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    Basketball: Bringing Out Our Worst

    Now that the dust of #puso and euphoria has settled over Gilas Pilipinas' performance at the Fiba world championships, here are a few points that emerged that we need to be circumspect about as participants and observers to the not-so-simple world of international competition:

    1. We are (still) terrible losers. Every lost game is attributable to some bad call, miscommunication, or the weather.

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    2. And we’re terrible winners as well. Pillory the coach and players by demanding that heads roll, you Monday morning quarterbacks and armchair analysts. Here, why don’t you take the wheel?

    3. Ungratefulness rears its ugly head. Does anyone really believe we could have gotten further than one win without Andray Blatche? Remember, he was the only one who said yes.

    4. Cruel For Cruelty’s Sake. For every restrained and civil retort (i.e. Meralco CEO and president Oscar Reyes’ response to Senegal officials when told ‘Pilipinas Go Home’) is a profusion of racial bigotry (e.g. monkeys for Senegalese team, ‘ngongo’ and ‘bingot’ for a Croatian player’s cleft lip). Let’s leave the playground and sandbox insults to uneducated bullies, shall we people?

    5. The Long Road Ahead. Quick-fixing the national basketball program with Fil-foreigners and naturalized players may have its pluses, but instituting a plan for the long term has proven more successful for everything from economic and sports agenda to parenting and civil obedience.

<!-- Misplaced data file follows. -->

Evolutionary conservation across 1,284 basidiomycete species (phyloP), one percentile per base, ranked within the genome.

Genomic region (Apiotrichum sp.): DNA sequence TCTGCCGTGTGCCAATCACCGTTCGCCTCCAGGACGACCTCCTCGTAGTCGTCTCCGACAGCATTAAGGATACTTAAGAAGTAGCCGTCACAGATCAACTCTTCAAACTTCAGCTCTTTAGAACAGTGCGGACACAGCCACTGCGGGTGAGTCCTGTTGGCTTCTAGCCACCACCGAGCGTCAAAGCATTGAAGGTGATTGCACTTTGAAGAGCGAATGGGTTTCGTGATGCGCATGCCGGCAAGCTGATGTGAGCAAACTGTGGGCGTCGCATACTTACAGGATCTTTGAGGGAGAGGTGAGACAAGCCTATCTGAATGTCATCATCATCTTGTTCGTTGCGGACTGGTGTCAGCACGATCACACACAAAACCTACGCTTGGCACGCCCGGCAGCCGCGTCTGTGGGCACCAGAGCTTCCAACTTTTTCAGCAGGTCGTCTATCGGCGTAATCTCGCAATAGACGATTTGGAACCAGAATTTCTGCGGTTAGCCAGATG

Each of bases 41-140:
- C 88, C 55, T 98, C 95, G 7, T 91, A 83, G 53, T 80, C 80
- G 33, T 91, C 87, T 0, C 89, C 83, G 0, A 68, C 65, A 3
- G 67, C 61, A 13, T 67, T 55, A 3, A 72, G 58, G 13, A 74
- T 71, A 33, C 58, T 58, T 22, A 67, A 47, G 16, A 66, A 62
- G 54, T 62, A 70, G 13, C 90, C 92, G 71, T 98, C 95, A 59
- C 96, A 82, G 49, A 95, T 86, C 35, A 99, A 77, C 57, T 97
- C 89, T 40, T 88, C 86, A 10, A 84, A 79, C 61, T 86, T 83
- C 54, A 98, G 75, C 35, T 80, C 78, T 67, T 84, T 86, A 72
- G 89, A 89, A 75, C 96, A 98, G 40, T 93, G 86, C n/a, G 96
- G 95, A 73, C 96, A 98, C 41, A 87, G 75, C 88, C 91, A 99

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    6. Hiding In The Shadows. The convenience of technology has allowed most to hide behind aliases and pseudonyms, making us bolder to lash out and lambast in circumstances where we would otherwise have shown restraint. But that is price paid for being part of the waking consciousness that it the news of the day.

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    If you haven't got anything nice to say about anybody come sit next to me.

    - Alice Roosevelt Longworth

    Show me someone who never gossips, and I'll show you someone who isn't interested in people.

    - Barbara Walters?

    It isn't what they say about you, it's what they whisper.

    - Errol Flynn?

    What is told in the ear of a man is often heard 100 miles away.

    - Chinese Proverb?

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    A quick scan of my Facebook account shows more friends and strangers getting into the Sunday run habit. That’s encouraging. I take that as an indication that more people are looking to take control of their lives by waking up early, getting some exe